NEW YORK – Those who have the upside are not necessarily those who incur the downside. For example, bankers and corporate managers get bonuses for “performance,” but not reverse bonuses for negative performance, and they have an incentive to bury risks in the tails of the distribution – in other words, to delay blowups.
The ancients were fully aware of this incentive to hide risks, and implemented very simple but potent heuristics. About 3,800 years ago, the Code of Hammurabi specified that if a house collapses and causes the death of its owner, the house’s builder shall be put to death.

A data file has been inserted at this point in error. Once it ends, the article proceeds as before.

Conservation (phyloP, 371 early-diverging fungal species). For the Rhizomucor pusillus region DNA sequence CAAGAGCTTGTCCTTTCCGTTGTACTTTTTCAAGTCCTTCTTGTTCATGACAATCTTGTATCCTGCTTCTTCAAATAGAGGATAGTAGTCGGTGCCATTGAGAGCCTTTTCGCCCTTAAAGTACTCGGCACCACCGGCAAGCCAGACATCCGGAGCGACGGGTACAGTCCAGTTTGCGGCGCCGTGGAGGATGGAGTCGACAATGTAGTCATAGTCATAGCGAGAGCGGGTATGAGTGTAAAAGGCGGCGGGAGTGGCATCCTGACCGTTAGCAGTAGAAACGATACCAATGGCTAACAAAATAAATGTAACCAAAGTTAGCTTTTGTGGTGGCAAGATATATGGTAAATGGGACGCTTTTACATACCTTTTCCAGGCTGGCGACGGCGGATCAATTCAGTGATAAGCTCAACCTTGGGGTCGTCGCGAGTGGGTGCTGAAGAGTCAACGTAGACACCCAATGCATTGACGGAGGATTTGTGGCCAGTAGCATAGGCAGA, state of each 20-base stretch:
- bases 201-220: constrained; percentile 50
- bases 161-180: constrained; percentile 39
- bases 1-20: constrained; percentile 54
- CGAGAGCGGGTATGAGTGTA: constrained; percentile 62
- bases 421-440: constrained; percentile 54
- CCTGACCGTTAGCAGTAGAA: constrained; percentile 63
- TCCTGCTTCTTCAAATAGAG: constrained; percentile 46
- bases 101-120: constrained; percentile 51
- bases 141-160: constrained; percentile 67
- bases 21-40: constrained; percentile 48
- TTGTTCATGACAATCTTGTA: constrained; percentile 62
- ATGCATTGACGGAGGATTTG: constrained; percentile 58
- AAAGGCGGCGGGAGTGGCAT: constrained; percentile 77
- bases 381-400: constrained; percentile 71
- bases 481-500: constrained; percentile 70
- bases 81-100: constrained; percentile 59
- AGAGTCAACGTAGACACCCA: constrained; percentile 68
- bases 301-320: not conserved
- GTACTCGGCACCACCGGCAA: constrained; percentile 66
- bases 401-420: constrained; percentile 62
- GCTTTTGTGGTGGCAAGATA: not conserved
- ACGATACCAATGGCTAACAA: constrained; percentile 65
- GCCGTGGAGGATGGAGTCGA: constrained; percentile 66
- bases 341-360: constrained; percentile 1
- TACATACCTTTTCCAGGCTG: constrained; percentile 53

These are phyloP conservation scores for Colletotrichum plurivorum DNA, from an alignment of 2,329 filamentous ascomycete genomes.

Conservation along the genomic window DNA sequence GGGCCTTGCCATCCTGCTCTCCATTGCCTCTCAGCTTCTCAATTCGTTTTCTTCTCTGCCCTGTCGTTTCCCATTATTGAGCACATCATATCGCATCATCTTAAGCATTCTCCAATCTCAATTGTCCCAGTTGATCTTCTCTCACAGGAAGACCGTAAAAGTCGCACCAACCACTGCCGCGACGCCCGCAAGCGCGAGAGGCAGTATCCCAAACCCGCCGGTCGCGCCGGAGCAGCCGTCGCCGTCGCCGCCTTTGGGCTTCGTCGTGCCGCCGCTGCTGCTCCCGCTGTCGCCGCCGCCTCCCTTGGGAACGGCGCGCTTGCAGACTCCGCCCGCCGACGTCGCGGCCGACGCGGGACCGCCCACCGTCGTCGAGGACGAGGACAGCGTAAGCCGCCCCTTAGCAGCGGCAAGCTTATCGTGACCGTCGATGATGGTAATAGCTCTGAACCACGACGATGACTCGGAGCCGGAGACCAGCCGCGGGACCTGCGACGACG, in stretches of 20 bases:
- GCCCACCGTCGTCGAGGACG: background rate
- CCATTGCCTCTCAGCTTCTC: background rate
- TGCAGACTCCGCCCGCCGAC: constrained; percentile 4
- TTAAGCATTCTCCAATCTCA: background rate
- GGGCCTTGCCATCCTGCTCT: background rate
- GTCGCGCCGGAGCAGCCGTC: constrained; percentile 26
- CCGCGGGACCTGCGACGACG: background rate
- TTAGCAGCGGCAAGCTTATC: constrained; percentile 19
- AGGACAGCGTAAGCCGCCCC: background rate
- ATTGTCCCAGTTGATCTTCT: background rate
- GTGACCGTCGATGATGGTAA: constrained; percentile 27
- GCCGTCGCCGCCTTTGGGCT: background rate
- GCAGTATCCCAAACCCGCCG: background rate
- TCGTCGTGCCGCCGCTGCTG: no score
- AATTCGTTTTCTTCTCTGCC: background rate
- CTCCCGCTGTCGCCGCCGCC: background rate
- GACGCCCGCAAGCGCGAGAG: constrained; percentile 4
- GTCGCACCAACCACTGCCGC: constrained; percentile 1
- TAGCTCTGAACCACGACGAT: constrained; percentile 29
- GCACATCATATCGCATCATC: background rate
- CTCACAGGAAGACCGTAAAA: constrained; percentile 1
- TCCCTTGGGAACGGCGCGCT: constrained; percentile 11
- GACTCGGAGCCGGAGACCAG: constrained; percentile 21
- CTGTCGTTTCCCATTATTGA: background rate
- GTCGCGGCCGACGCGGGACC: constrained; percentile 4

This simple tenet is at the origin of “an eye for an eye” and the Golden Rule in ethics (“Do unto others as you would have them do unto you”). But, beyond ethics, this was simply the best risk-management rule ever.
The ancients understood that the builder always knows more about the risks than the client, and can hide sources of fragility and improve his profitability by cutting corners. The foundation is the best place to hide risk. The builder can also fool the inspector; the person hiding risk has a large informational advantage over the one who has to find it.